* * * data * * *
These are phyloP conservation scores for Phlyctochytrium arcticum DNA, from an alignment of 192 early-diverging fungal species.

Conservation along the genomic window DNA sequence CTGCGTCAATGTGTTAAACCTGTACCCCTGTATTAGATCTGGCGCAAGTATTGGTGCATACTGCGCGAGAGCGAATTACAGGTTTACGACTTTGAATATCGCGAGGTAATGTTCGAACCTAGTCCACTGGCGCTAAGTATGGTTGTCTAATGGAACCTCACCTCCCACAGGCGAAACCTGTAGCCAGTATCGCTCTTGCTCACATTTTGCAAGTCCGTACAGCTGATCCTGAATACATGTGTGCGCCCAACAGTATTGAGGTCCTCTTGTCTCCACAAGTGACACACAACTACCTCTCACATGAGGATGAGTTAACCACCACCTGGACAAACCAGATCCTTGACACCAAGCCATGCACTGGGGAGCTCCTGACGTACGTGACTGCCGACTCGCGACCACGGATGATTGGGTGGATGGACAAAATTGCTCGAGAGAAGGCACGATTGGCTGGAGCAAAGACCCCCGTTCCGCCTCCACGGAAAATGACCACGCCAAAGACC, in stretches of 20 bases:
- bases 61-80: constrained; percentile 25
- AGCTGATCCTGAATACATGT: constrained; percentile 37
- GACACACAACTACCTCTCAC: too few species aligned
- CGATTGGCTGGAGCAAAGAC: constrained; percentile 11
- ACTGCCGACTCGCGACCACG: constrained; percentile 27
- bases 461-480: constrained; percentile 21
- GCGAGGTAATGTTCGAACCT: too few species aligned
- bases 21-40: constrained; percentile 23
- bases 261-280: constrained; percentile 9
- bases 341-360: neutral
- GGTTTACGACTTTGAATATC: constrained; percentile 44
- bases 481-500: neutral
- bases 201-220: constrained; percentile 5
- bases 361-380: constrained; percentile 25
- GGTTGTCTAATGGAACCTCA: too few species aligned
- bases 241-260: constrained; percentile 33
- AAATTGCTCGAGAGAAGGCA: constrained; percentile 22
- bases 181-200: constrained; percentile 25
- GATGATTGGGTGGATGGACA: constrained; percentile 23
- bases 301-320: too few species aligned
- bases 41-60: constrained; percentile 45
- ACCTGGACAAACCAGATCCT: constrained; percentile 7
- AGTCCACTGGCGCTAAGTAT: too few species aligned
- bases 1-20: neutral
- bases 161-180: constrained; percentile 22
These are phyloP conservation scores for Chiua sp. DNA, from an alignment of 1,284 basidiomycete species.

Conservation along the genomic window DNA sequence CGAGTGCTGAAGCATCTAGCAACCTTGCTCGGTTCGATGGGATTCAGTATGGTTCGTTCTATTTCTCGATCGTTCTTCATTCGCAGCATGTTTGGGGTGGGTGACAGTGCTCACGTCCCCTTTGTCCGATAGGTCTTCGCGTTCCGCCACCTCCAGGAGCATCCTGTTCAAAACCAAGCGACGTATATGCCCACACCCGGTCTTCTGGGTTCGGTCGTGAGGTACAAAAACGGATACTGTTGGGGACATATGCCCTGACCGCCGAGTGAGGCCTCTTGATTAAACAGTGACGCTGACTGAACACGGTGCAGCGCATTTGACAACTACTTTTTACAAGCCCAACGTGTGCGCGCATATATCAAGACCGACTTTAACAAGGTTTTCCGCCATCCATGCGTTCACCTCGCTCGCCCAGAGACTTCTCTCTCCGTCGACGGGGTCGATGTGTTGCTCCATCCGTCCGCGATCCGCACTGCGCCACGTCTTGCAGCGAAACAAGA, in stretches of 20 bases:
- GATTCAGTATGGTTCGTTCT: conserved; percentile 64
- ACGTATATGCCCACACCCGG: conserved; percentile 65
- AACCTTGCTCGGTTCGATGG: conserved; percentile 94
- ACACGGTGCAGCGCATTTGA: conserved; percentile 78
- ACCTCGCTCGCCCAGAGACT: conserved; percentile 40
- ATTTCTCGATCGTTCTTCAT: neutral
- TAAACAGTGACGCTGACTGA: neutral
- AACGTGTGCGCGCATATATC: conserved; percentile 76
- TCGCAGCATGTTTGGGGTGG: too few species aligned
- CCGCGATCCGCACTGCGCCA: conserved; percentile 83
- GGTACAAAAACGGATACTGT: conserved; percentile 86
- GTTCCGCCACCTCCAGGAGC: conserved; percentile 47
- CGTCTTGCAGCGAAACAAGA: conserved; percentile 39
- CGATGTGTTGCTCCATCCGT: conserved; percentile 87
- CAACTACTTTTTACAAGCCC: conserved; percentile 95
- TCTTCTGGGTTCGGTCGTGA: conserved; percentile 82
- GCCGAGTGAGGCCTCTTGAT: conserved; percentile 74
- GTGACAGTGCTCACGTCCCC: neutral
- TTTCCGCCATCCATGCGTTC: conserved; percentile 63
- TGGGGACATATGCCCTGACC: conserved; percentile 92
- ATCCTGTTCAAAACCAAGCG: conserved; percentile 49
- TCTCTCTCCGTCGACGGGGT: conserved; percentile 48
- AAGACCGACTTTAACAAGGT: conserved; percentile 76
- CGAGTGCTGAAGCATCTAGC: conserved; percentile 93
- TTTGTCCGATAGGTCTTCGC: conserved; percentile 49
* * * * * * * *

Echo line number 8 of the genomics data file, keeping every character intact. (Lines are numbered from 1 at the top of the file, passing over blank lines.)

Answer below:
- bases 461-480: constrained; percentile 21